There are few more mesmerizing talents in golf than Japan’s Ryo Ishikawa, the 19-year-old who has already won seven times on the Japanese professional tour. Ishikawa, though, is drawing more attention as he heads into his third Masters for what he is doing to aid victims of last month’s earthquake and tsunami in his native country: namely, donating all his prize money from 2011 to relief efforts.

“By doing so, I would really like to encourage those people, especially those who are going through the hardship in Japan,” Ishikawa said at Augusta National. “[I] hope that this will contribute to those people so that they will be encouraged and they can walk again in their life.”

Ishikawa is one of just four Japanese golfers in the 99-player field for the Masters. Each is playing with his country and its people on his mind. Amateur Hideki Matsuyama is from the city of Sendai, which was badly damaged by the tsunami.

“I’ve seen it, and it’s just indescribable,” Matsuyama said. “ . . . It’s just beyond imagination.”

Ishikawa has not been back home since the March 11 disaster, but he considers the donation of his winnings just a first step in his contribution.

“I would like to provide long-term support for those people,” he said.

A tribute to Ballesteros

At first glance, Phil Mickelson’s choice of a meal for Tuesday night’s champions dinner — mesclun greens, seafood paella, filet mignon, apple pie — seems straightforward. But each dish has a Spanish flair, and that is for one reason: Seve Ballesteros, the dashing Spaniard who won two Masters, was unable to attend as he continues to battle a brain tumor.

“All of the past champions are really thinking about Seve,” said Mickelson, who first met Ballesteros as a 17-year-old. Even at that age, Mickelson admired Ballesteros’s flair, and no modern player reflects Ballesteros’s all-or-nothing style as does Mickelson.

“From that day on,” Mickelson said of their initial meeting, “he has been the nicest guy and supportive and been nothing but class to me, and I just always appreciated that.”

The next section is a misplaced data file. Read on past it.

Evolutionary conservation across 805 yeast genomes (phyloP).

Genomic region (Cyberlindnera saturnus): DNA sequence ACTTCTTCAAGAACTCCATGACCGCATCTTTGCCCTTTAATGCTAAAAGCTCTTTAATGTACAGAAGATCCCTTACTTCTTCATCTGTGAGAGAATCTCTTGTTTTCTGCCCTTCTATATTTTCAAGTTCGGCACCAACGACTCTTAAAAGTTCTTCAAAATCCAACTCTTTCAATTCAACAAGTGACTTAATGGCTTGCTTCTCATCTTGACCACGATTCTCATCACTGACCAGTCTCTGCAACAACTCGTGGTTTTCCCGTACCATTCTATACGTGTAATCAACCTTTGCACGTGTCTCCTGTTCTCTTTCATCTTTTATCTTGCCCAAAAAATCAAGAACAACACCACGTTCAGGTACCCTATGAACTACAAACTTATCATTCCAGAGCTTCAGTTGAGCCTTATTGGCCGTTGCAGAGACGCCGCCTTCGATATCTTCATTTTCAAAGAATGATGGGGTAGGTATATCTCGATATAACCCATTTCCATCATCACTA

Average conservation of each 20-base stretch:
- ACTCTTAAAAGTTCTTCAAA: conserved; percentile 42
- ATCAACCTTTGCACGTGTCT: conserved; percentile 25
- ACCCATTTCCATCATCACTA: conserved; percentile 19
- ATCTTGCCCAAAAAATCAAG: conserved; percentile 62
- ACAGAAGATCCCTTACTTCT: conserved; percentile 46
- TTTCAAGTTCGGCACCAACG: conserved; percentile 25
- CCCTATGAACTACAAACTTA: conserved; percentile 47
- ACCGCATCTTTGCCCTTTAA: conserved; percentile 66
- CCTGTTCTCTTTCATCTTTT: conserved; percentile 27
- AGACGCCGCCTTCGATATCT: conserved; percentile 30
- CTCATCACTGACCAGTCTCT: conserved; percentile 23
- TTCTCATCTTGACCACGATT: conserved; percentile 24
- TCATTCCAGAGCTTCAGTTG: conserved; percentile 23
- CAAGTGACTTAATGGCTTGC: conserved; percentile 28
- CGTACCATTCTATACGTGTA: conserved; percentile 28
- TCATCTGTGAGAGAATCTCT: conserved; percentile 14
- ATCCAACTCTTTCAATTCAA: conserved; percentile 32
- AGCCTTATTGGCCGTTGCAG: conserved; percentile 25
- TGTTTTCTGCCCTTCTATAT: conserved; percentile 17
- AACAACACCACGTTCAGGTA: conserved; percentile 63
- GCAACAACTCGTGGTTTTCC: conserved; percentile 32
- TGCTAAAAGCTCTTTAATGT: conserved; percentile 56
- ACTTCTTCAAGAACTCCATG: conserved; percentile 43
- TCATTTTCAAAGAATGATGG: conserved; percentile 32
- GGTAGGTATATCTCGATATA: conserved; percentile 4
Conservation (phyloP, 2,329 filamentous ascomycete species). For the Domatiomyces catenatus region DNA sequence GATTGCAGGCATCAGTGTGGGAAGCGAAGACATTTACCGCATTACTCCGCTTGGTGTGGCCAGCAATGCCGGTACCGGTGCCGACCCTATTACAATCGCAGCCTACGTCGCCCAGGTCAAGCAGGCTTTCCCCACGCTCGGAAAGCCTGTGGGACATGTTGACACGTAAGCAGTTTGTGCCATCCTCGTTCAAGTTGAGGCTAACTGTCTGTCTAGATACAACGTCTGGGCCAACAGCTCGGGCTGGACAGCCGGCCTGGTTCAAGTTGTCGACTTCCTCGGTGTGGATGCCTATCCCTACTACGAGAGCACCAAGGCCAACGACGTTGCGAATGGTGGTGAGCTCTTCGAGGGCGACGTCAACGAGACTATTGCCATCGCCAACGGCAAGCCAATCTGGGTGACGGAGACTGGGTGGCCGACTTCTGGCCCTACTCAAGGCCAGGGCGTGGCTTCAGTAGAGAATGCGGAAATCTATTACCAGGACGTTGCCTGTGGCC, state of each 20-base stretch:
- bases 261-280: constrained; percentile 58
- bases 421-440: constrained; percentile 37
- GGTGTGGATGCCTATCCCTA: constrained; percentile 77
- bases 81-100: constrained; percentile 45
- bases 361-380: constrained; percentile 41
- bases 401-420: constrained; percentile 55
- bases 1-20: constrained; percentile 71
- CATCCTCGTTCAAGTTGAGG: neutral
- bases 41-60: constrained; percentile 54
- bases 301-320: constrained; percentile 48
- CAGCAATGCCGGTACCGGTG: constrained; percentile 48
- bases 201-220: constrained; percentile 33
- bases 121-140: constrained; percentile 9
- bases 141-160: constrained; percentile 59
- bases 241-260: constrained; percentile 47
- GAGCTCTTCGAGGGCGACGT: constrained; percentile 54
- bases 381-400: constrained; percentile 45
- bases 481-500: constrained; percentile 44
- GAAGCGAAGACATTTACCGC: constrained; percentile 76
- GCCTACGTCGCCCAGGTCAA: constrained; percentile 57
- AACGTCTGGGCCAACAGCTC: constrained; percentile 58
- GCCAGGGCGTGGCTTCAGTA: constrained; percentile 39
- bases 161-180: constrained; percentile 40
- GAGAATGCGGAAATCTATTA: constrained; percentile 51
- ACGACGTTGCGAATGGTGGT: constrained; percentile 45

Thus, the steak was topped with manchego cheese and accompanied by tortilla Espanola.

“The spirit in which he played the game will never be forgotten,” said six-time winner Jack Nicklaus.

Rocky ride in for Westwood

Lee Westwood, the second-ranked player in the world and the runner-up at last year’s Masters, had a bit of a harrowing experience when the private plane he was using to travel from the Shell Houston Open to Augusta began to fill with smoke shortly after takeoff, and the pilots put on oxygen masks.

“It was a bit nervy for three or four minutes,” Westwood said. He did, though, take a dig at his agent, Chubby Chandler – who manages most of Europe’s top players – by saying, “You talk to Chubby, there were flames coming up between our legs.”

The flight returned to the airport, and the party started over.

“I’ll tell you: On the next flight I had a very large double vodka,” Westwood said.

Woods, McDowell grouped together

Four-time champion Tiger Woods will begin the quest for his first Masters title since 2005 in a group with Northern Ireland’s Graeme McDowell, the 2010 U.S. Open champ, and Australian Robert Allenby at 10:41 a.m. Thursday. Mickelson will join Australia’s Geoff Ogilvy and U.S. Amateur champ Peter Uihlein of Oklahoma St. in the first round’s penultimate group, teeing off at 1:48 p.m. — and in the heart of ESPN’s coverage.

Other featured groups: World No. 1 Martin Kaymer will play with No. 2 Westwood and No. 10 Matt Kuchar at 10:19 a.m., and three of the best young players in the world — 21-year-old Rory McIlroy, 22-year-old Rickie Fowler and 23-year-old Jason Day — will play together at 9:24 a.m.

Fairfax native Steve Marino, who qualified for his second Masters by finishing tied for 14th in his debut last year, will play with Anthony Kim and Henrik Stenson at 1:04 p.m.